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National Security: Curbing the excess to protect freedom and democracy

The B.C. Civil Liberties Association  welcomes the opportunity to present submissions to both the House of Commons Subcommittee on Public Safety and National Security (the “House Subcommittee”) and the Senate Special Committee on the Anti-Terrorism Act (the “Senate Special Committee”) which are reviewing the Anti Terrorism Act (ATA). The work of these committees to review the ATA represents an opportunity in less tumultuous times to revisit the all-too-brief debate preceding the passage of the ATA. This is arguably the most auspicious time to engage in full, impartial, sober, and informed review in order to contribute to striking the appropriate balance between the agencies that must be empowered to preserve our national security and democratic values that constitute Canadian culture and tradition.

At this critical juncture, Canadians should not avert their gaze from the unfortunate reality that the legislature has granted several of our national security agencies more power than they need to fulfill their mandates. Furthermore, the existing judicial, parliamentary and civilian mechanisms for democratic oversight of national security agencies are simply unable to prevent or redress the misuse of the state’s considerable authority in the realm of national security.

The remedy for these problems is not a mystery: the powers of investigative and enforcement authorities must be scaled back to justifiable levels and independent civilian oversight must be fortified where it exists and created where it does not. The ATA alone did not conjure up all of these shortcomings, but it exacerbated and codified them. The BCCLA respectfully suggests that it is necessary to look beyond the ATA to recommend comprehensive solutions to systematic failings.

The BCCLA requests that, in crafting a remedy for these failings, the House Subcommittee and Senate Special Committee give consideration to the following proposals:

1. Immediately advocate for an end to the inhumane and indefinite detention of individuals under Security Certificates. This issue is of such ethical and cultural magnitude as to demand immediate rectification. Their ongoing detention is an assault to the Canadian conscience. Given their treatment, it is not much to ask that current detainees be granted access to reasonable (even heavily supervised) bail while awaiting a hearing and while awaiting deportation.

2. Overhaul Security Certificate powers under the Immigration and Refugee Protection Act to forbid reliance of information obtained by torture, unconditionally cease the practice of deportation to torture, prevent indefinite detention, maximize public disclosure of evidence, and enhance judicial oversight of the process.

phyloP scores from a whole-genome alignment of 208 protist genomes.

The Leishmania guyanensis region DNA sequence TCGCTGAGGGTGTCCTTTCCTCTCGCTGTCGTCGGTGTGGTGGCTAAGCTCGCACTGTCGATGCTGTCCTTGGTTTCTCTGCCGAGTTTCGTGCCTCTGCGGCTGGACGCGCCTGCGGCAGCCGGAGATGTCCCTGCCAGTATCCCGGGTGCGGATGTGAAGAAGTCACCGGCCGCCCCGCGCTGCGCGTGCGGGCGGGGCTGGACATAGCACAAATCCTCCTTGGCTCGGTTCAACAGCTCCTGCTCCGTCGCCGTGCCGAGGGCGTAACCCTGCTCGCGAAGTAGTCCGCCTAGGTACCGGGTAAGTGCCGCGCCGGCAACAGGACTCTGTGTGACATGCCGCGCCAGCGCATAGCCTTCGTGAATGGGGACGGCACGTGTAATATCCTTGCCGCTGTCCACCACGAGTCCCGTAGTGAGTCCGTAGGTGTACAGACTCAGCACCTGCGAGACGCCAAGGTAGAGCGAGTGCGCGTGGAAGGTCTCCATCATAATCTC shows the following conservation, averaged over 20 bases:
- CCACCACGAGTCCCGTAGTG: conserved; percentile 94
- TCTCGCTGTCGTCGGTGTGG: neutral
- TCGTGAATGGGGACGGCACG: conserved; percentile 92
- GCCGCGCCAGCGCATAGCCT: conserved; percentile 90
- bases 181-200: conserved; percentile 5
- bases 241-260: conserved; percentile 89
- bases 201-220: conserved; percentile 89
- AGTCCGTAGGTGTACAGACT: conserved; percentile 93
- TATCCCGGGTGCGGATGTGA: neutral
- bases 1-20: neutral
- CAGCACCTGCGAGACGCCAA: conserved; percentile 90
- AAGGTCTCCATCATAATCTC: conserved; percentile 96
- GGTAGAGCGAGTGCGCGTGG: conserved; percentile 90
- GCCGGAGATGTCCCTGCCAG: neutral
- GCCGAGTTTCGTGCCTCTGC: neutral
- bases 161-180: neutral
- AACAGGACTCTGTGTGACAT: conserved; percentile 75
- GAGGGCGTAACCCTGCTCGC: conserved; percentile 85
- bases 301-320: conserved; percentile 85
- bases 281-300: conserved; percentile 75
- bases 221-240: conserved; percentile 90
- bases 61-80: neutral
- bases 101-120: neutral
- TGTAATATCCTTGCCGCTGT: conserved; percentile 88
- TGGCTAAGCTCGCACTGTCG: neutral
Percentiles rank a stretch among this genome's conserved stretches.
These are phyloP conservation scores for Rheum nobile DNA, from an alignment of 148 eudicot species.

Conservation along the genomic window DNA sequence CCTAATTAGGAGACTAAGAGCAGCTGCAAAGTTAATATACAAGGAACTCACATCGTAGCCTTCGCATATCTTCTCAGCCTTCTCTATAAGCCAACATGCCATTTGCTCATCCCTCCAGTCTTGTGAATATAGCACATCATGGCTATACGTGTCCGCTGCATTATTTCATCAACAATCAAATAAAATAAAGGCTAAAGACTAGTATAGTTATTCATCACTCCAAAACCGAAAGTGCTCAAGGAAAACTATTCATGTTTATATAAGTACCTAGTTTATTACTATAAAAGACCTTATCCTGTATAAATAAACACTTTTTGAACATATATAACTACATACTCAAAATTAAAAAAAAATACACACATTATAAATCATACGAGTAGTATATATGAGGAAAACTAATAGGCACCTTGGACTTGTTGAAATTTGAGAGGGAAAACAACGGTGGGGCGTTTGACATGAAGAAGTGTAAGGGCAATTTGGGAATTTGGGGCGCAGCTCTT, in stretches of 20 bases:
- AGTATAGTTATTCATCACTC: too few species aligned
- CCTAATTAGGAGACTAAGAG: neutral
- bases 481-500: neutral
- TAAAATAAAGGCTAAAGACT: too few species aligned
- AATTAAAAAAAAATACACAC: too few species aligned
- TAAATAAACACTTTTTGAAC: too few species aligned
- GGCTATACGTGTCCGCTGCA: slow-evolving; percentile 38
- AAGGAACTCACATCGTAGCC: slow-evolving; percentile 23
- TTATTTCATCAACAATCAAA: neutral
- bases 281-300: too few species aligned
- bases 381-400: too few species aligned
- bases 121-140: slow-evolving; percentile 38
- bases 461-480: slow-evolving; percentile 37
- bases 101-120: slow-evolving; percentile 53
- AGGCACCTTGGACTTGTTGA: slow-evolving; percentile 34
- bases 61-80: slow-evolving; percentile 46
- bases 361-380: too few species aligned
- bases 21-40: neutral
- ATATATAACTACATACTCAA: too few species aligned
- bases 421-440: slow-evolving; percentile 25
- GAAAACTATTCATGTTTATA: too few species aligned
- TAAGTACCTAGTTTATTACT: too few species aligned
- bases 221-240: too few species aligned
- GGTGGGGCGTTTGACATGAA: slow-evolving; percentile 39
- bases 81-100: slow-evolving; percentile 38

3. Amend the definition of “terrorist activity” in the ATA to include only actions that are intended to or can reasonably be foreseen to cause death or serious bodily harm to persons not actively and directly involved in a dispute with the purpose of intimidating a population or compelling a Government or an international organization to do or abstain from doing an act.5 This definition would tailor antiterrorist powers to act against only those catastrophic events such as those in New York, Bali, Madrid, Istanbul and London, the horror of which is said to justify the creation of anti-terrorist powers. This definition would in no way imperil the usual power of policing authorities from investigating criminal militancy.

4. Engage in a comprehensive review of definitions and offences relating to national security, including the definition of “threats to national security of Canada” in the Canadian Security Intelligence Service Act and the harms listed in section 3 of the Security of Information Act.

5. Enhance judicial oversight of national security activities by amending the Canada Evidence Act to streamline the categories of information over which the government has control, eliminate the use of information derived from torture, invigorate secrecy hearings through the participation of parties adverse to secrecy (including securitycleared lawyers where necessary), and either eliminate government veto of courtordered disclosure or provide for a stay of proceedings in which a such a veto is exercised.

6. Create a National Security Review Committee to oversee and review the national security and intelligence activities of all national security and intelligence agencies and institutions.

7. Create an Office of the Civil Liberties Ombudsman as a last line of defence in the review process. Such an office would enhance public confidence in the oversight architecture and provide a refuge for the aggrieved.

In submitting these proposals, the BCCLA is attempting to urge reforms that curb excesses while ensuring that Canada’s national security agencies can continue to protect the interests of Canada and prevent terrorism.